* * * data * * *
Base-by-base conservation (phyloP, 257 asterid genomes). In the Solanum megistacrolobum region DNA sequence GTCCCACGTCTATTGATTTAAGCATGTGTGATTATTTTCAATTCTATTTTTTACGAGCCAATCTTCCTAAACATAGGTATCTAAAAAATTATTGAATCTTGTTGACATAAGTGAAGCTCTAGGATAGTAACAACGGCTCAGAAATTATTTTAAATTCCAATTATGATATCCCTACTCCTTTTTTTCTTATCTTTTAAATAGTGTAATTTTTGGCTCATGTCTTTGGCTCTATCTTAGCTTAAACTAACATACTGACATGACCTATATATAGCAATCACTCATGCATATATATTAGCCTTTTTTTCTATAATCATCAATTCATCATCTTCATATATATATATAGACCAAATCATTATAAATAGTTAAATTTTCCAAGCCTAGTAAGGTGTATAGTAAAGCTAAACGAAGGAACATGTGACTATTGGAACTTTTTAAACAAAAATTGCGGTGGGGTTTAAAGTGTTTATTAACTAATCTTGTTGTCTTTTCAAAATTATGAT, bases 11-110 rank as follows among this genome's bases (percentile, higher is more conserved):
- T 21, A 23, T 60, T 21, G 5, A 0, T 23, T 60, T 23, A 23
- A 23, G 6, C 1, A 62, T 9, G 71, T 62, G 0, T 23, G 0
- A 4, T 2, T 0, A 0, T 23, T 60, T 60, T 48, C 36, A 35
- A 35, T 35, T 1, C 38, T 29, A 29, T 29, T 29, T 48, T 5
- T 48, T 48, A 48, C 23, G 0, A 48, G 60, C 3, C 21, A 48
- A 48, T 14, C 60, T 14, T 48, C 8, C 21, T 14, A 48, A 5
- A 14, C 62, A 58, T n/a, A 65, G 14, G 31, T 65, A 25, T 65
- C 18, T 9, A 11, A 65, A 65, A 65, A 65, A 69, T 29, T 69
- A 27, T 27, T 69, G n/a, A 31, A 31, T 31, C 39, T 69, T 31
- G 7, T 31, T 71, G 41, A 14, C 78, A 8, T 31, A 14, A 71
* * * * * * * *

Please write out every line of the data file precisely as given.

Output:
Base-by-base conservation (phyloP, 257 asterid genomes). In the Solanum megistacrolobum region DNA sequence GTCCCACGTCTATTGATTTAAGCATGTGTGATTATTTTCAATTCTATTTTTTACGAGCCAATCTTCCTAAACATAGGTATCTAAAAAATTATTGAATCTTGTTGACATAAGTGAAGCTCTAGGATAGTAACAACGGCTCAGAAATTATTTTAAATTCCAATTATGATATCCCTACTCCTTTTTTTCTTATCTTTTAAATAGTGTAATTTTTGGCTCATGTCTTTGGCTCTATCTTAGCTTAAACTAACATACTGACATGACCTATATATAGCAATCACTCATGCATATATATTAGCCTTTTTTTCTATAATCATCAATTCATCATCTTCATATATATATATAGACCAAATCATTATAAATAGTTAAATTTTCCAAGCCTAGTAAGGTGTATAGTAAAGCTAAACGAAGGAACATGTGACTATTGGAACTTTTTAAACAAAAATTGCGGTGGGGTTTAAAGTGTTTATTAACTAATCTTGTTGTCTTTTCAAAATTATGAT, bases 11-110 rank as follows among this genome's bases (percentile, higher is more conserved):
- T 21, A 23, T 60, T 21, G 5, A 0, T 23, T 60, T 23, A 23
- A 23, G 6, C 1, A 62, T 9, G 71, T 62, G 0, T 23, G 0
- A 4, T 2, T 0, A 0, T 23, T 60, T 60, T 48, C 36, A 35
- A 35, T 35, T 1, C 38, T 29, A 29, T 29, T 29, T 48, T 5
- T 48, T 48, A 48, C 23, G 0, A 48, G 60, C 3, C 21, A 48
- A 48, T 14, C 60, T 14, T 48, C 8, C 21, T 14, A 48, A 5
- A 14, C 62, A 58, T n/a, A 65, G 14, G 31, T 65, A 25, T 65
- C 18, T 9, A 11, A 65, A 65, A 65, A 65, A 69, T 29, T 69
- A 27, T 27, T 69, G n/a, A 31, A 31, T 31, C 39, T 69, T 31
- G 7, T 31, T 71, G 41, A 14, C 78, A 8, T 31, A 14, A 71